British Columbia records banner year for exploration

The Cariboo gold project is located in the historic Wells-Barkerville mining camp in British Columbia. (Image courtesy of Osisko Gold Royalties.)

Despite the challenges posed by the pandemic, British Columbia recorded one of its best years in nearly a decade in terms of mineral exploration spending in 2020.

It was a year that also saw several acquisitions, the advancement of what promises to be one of the largest gold mining districts in Canada (the Barkerville-Cariboo Gold project), and most mines continuing to operate and keep thousands of workers employed, despite a pandemic.

“Obviously we’re assisted and aided by high commodity prices here in British Columbia,” Premier John Horgan said Monday at the opening of the Association of Mineral Exploration’s (AME) Roundup conference, which is being held virtually this year.

“And we had the highest investment in mineral exploration last year since 2012.”

In March 2020, the B.C. government declared mining and exploration essential, and provided the sector some incentives, including a rate reduction on power, the elimination of the PST on equipment and machinery and the extension of permits.

“We had the highest investment in mineral exploration last year since 2012”

BC Premier John Horgan

While metallurgical coal prices fell in 2020, resulting in the temporary shutdown of one mine – Conuma Coal’s Willow Creek mine – prices for all other mined commodities in B.C., notably gold and copper, went up in 2020.

The Silvertip mine also shut down in February 2020, but could restart later this year, according to Gordon Clark, director of mineral development for the BC Geological Survey. Otherwise, eight mines in B.C. continued operating throughout 2020.

Clark said spending was down in early stage exploration in 2020, but up in advanced stage exploration and development projects. The total spend was $422 million, he said, with more than half of the exploration spending focused in the northwest – the so-called Golden Triangle.

Horgan pointed to a number of acquisitions, divestments and investments in B.C. that suggest interest in B.C. for mining is strong.

In 2020, New Gold Inc. (TSX,NYSE:NGD)announced the sale of its Blackwater property south of Prince George to Artemis Gold Inc. (TSX-V:ARTG)for $190 million, and Seabridge Gold Inc. (TSX: SEA ) bought the Snowfield project from Pretium Resources (TSX:PVG) for $100 million.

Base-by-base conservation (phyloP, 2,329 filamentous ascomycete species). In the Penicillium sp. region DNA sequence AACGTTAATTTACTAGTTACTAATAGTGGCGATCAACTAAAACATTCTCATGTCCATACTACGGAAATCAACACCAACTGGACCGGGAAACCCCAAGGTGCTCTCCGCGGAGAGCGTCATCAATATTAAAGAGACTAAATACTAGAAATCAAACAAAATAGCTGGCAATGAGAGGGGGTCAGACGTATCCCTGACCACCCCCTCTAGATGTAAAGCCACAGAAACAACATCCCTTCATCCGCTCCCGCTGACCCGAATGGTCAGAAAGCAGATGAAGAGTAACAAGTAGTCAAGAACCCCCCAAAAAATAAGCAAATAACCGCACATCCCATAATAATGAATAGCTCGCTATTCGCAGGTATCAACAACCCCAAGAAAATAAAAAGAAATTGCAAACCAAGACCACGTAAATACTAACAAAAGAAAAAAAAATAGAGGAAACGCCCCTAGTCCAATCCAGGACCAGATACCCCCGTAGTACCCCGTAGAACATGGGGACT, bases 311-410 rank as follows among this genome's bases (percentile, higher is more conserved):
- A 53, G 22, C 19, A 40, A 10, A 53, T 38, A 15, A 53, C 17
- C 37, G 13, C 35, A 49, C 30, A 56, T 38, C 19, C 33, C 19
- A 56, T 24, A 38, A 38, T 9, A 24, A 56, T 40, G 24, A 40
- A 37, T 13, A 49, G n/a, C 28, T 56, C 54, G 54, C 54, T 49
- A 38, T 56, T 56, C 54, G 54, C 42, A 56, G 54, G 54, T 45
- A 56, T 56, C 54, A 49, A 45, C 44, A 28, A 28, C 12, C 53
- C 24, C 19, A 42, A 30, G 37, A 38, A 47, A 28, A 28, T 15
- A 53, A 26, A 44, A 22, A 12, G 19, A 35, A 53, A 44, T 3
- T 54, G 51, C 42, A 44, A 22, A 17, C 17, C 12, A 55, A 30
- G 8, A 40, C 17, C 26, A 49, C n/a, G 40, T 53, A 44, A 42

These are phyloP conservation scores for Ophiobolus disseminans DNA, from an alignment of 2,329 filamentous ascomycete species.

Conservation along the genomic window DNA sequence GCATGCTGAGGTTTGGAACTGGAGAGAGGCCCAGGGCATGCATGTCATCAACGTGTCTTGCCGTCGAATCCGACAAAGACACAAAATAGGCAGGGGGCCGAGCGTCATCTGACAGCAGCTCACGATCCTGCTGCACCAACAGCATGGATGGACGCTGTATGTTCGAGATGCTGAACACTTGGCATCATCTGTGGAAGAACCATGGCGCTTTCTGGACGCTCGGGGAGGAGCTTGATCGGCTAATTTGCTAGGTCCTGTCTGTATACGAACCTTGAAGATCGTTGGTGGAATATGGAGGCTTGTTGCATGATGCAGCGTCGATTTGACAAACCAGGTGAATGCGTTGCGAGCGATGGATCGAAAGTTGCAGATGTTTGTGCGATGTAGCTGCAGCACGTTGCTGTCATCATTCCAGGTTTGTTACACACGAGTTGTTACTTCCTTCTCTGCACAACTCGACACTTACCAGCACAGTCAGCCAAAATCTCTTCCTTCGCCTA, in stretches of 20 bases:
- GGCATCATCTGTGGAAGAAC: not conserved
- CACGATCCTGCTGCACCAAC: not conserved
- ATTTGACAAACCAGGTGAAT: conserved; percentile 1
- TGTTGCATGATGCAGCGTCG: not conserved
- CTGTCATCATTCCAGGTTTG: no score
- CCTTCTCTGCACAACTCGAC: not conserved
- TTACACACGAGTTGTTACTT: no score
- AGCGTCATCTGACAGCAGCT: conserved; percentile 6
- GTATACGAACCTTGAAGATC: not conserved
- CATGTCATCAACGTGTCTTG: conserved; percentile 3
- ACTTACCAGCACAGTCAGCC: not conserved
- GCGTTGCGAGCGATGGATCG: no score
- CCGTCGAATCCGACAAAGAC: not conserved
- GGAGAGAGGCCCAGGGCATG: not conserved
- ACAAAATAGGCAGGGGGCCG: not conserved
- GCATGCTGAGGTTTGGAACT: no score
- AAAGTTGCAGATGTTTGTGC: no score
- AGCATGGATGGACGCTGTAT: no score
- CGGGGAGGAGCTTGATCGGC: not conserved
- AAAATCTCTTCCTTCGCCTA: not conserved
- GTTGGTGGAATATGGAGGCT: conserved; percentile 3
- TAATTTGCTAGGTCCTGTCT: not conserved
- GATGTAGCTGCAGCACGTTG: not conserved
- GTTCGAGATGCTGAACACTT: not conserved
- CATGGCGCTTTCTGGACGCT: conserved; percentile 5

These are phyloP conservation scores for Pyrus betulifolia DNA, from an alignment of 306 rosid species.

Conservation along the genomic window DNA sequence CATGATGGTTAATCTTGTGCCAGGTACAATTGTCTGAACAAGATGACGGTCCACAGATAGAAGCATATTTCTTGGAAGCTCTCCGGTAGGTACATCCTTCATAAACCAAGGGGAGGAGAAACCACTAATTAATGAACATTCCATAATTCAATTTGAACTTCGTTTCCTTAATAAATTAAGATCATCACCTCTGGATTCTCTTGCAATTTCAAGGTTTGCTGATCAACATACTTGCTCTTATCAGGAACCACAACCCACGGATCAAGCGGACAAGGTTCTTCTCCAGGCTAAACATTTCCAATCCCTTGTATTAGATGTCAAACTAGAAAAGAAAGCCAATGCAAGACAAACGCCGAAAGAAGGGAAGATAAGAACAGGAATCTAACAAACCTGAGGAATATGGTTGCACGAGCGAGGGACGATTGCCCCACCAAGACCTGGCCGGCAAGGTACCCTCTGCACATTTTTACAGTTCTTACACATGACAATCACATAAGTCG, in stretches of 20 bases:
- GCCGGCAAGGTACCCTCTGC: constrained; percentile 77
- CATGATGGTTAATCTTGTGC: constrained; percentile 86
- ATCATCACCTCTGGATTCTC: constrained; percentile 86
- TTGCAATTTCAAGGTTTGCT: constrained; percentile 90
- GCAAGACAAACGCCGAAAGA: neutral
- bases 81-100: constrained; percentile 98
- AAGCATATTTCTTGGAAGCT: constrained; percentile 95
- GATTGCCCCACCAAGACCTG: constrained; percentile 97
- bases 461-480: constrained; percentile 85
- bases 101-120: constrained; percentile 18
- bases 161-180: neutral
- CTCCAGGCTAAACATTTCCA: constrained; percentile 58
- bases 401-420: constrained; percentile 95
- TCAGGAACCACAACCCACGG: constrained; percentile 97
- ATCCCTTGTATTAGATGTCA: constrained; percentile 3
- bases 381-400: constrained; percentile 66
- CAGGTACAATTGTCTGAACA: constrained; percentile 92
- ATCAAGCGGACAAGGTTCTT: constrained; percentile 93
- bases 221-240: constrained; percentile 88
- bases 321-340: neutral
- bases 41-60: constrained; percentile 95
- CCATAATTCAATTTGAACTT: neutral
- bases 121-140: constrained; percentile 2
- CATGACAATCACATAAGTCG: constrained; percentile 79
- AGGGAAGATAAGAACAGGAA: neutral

Horgan also pointed to “the revitalization of Barkerville” as one of the mine development projects in B.C. “that I’m pretty excited about.”

In October 2020, Osisko Gold Royalties Ltd. (TSX,NYSE:OR) spun out a new company, Osisko Development, which will assume the development of the Cariboo Gold project.

Horgan pledged to work with the exploration and mining sector, saying “my government will be focused like a laser” on aiding the sector and “listening to you about your challenges when it comes to permitting, your challenges when it comes to land use planning, and, of course, working with you on one of the most important areas that I believe we can all work on together, and that is reconciliation with indigenous peoples.”

At the national level, federal Natural Resources Minister Seamus O’Regan touted Canada’s geological potential, and the role mining can play in the energy transition.

“We’re one of the only western nations with an abundance of cobalt, graphite, lithium and nickel – all essential to create the batteries of the future,” O’Regan said.

“One of the hard lessons of the pandemic has been the fragility of these supply chains, which is why we need to build on the Canada-U.S. joint action plan on critical minerals collaboration, which we finalized one year ago.”

O’Regan said the federal government has earmarked $135 million towards two new initiatives. One is the Geoscience for Energy and Minerals program, which will focus on the “untapped resources of Canada’s north.”

The other is the Targeted Geoscience Initiative, which will develop techniques for targeting deep deposits. Every dollar invested in geoscience leads to $5 in investment from the private sector, O’Regan said.

(This article first appeared in Business in Vancouver)



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